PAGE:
You want to carry on like this, doing fewer and fewer steps until you finally can walk forward with just a shoulder turn to indicate changing direction.
For some dogs, you might achieve this in your first training session. Others might take longer. You will need to judge how your own dog is getting on.
Keep practising as regularly as you can. While most spaniels genuinely love hunting for the sake of hunting, that doesn’t mean that we should expect them, particularly young or less goey dogs, to hunt for hours without some reward or find.
If you often get frustrated that your spaniel is hunting too far away from you, you need to focus on reinforcing the idea that hunting close to you is much more rewarding than when they stray too far away.
When your spaniel is hunting, discreetly place a tennis ball out to the opposite side. Then blow your turn whistle, turn your shoulders and get your dog to hunt towards the ball.
Allow them to find it as a reward and get them to deliver it back to you. They will soon learn that all good things happen when they are hunting close by, as a team.
Caveat: If you are having issues with delivery to hand, and are working on this separately, I would strongly recommend you use some tasty food rewards instead of a tennis ball. You really don’t want your dog to be practising sloppy deliveries, it will confuse them and you’ll ruin progress in your other training. Just make sure the treat is hidden and not visibly thrown out to the side like in the previous steps.
Make sure that it’s always fun for the dog and finish your sessions while they are still full of motivation so that you don’t accidentally reward them for slow, apathetic hunting - this is especially important for less driven dogs.
As they gain experience, your spaniel will learn how far to hunt from you and the quartering zig-zag pattern will become a habit so you won’t have to blow your turn whistle every time.
As long as you are consistent with them too, they should also learn to pick up on your body language cues such as turning your shoulders.
Eventually, you will be hunting quietly and will only need the whistle if something has distracted them, or pulled them too far off course.
When we start teaching our spaniels to quarter, we always make sure that we are walking into the wind. It makes it much easier to teach them a good, reliable pattern from the outset because your spaniel will naturally want to work into the wind, where the scent will be coming from.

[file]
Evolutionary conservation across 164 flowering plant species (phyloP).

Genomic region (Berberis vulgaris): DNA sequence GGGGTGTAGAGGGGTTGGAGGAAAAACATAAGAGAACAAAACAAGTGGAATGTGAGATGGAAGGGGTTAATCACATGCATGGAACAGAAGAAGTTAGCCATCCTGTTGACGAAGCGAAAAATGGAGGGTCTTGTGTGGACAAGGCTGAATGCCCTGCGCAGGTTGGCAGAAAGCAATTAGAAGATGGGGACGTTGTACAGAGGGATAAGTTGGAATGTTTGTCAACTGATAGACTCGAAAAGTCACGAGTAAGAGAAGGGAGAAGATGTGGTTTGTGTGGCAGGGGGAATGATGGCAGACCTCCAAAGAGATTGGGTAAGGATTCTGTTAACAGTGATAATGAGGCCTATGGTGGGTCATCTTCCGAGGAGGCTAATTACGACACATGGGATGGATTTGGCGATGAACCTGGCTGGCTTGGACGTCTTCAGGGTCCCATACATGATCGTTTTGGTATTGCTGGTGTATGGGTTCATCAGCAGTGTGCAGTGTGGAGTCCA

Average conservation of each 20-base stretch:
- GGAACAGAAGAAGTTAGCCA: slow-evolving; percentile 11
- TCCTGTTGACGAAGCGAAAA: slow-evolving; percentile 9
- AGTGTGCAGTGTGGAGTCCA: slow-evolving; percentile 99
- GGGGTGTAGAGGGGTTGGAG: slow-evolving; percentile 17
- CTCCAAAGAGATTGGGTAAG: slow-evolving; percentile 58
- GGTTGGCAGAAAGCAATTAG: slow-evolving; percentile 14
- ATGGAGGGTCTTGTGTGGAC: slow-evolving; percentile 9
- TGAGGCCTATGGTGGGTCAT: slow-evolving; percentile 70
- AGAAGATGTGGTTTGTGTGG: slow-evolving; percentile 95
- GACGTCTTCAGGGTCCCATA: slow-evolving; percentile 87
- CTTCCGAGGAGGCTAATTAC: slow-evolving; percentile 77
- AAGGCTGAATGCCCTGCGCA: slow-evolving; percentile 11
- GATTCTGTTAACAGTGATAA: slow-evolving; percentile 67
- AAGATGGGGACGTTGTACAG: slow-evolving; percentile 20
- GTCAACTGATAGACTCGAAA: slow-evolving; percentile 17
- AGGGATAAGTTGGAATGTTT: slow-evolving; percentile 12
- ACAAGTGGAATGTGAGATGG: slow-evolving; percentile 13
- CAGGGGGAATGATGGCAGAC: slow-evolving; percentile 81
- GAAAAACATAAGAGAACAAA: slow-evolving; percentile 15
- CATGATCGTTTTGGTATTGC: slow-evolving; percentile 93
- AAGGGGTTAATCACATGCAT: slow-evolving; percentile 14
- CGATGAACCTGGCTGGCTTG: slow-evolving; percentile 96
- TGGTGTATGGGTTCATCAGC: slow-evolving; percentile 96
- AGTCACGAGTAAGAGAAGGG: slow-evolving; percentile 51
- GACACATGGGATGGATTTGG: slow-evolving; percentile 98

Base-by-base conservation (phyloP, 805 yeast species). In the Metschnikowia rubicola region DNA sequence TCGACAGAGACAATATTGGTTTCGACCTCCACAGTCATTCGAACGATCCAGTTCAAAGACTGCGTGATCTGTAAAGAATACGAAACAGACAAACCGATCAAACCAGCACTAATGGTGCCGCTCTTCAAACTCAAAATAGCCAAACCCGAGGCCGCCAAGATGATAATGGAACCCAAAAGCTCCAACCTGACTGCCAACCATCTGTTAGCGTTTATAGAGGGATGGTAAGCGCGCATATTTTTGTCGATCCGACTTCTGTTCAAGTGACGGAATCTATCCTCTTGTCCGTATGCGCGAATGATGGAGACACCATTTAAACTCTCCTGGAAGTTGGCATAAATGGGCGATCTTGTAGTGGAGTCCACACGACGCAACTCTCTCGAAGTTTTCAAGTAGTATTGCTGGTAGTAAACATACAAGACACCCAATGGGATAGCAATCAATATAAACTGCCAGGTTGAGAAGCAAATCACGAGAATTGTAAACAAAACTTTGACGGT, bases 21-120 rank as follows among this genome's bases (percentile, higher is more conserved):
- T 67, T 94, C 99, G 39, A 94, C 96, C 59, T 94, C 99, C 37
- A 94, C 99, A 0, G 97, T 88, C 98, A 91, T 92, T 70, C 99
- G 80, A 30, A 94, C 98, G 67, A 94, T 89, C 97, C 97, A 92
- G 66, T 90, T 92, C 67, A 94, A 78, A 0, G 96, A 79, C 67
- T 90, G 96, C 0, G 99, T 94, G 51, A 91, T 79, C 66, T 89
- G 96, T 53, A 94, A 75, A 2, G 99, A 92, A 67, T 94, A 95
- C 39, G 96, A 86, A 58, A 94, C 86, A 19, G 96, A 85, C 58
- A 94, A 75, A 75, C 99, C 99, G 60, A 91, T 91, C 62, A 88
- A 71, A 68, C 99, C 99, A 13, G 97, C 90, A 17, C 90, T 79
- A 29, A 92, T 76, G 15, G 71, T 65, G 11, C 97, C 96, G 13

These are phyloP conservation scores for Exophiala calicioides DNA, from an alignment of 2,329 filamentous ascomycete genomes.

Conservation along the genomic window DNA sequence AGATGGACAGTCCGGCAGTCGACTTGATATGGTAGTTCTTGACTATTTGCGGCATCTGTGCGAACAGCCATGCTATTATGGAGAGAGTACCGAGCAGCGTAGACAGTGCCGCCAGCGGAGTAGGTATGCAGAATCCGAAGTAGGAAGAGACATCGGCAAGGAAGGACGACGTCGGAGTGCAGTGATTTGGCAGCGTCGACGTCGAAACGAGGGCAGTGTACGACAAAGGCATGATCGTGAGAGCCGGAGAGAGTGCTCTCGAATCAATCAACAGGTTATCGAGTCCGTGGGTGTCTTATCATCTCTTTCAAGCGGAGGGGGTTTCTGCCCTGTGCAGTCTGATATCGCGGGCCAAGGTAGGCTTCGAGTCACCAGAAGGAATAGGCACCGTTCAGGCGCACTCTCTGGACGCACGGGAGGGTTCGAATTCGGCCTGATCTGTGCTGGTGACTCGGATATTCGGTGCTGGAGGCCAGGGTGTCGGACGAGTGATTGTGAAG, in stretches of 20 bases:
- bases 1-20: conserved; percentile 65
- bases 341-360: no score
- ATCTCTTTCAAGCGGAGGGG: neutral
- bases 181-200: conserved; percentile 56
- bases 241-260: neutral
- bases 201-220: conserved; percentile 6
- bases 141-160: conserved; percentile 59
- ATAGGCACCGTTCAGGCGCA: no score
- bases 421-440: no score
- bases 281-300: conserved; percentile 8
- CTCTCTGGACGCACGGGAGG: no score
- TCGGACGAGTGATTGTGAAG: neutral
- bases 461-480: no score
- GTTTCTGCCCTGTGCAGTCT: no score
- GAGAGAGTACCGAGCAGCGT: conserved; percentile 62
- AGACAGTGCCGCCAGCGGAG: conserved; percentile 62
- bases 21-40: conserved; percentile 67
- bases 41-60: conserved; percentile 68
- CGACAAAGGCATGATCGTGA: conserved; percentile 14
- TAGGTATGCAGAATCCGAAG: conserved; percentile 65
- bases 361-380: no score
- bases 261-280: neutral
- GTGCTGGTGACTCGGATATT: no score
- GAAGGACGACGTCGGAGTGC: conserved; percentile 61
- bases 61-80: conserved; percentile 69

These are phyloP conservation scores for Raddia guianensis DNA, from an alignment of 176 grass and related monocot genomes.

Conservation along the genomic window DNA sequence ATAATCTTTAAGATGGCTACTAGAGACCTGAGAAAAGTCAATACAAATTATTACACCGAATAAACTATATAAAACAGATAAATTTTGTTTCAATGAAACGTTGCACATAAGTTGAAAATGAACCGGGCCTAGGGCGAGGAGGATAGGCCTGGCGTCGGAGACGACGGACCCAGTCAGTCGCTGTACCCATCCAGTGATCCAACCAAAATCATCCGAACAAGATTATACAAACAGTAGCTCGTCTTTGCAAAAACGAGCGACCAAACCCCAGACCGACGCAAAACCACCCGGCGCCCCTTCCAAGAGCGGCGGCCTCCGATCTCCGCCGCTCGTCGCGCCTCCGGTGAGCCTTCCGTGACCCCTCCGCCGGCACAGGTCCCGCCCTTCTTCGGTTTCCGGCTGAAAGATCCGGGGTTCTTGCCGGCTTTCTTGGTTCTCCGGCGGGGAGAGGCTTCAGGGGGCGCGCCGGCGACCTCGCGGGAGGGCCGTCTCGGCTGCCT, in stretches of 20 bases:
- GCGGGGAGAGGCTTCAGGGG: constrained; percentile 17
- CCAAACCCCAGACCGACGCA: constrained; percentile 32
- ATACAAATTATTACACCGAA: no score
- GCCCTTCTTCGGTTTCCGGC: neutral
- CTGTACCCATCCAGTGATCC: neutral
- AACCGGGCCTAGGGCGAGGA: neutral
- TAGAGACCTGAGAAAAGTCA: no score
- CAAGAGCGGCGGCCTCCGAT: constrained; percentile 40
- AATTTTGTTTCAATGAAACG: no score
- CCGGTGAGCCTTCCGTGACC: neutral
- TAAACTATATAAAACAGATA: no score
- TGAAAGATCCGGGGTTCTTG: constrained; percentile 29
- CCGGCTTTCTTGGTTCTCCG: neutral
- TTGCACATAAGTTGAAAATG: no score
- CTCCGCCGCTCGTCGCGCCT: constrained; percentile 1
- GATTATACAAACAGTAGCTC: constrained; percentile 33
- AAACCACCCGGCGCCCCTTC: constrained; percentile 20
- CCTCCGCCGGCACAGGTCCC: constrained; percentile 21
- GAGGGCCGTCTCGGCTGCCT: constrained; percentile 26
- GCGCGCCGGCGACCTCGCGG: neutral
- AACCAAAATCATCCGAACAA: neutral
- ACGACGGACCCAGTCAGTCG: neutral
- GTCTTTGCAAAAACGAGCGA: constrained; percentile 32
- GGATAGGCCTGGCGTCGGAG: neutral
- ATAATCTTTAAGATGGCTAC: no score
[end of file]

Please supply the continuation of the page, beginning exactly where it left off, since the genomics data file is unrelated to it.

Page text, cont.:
In reality, however, the wind is not always going to be in your favour and this is when you take your spaniel training to the next level.
There are tons of different quartering patterns which take different wind directions into account.
For example, if the wind is blowing away from you, you can teach your spaniel to run out and quarter back towards you.
Or if there is a side wind coming from the left, you can cast them off right for them to quarter into the wind to the left of you.
Quartering is an essential skill for all working spaniels and a great way for pet spaniel owners to keep their dogs close to them while out on walks.
Remember, the gundog training journey should be rewarding for both you and your dog. By investing time and patience, you not only enhance your spaniel's skills but also strengthen the bond of trust and partnership between you and your canine companion.
As you progress, remember to adapt to environmental factors like wind direction, scent conditions, the presence of game, and the amount of cover. Above all, don’t forget to enjoy the sight of your spaniel gracefully quartering in front of you - I’ve always found it such a pleasure to watch.
If you're looking for more useful tutorials and drills like this, why not take a look at our monthly membership? This gives you access to an extensive library of training videos including several spaniel-specific exercises. More information can be found by clicking here.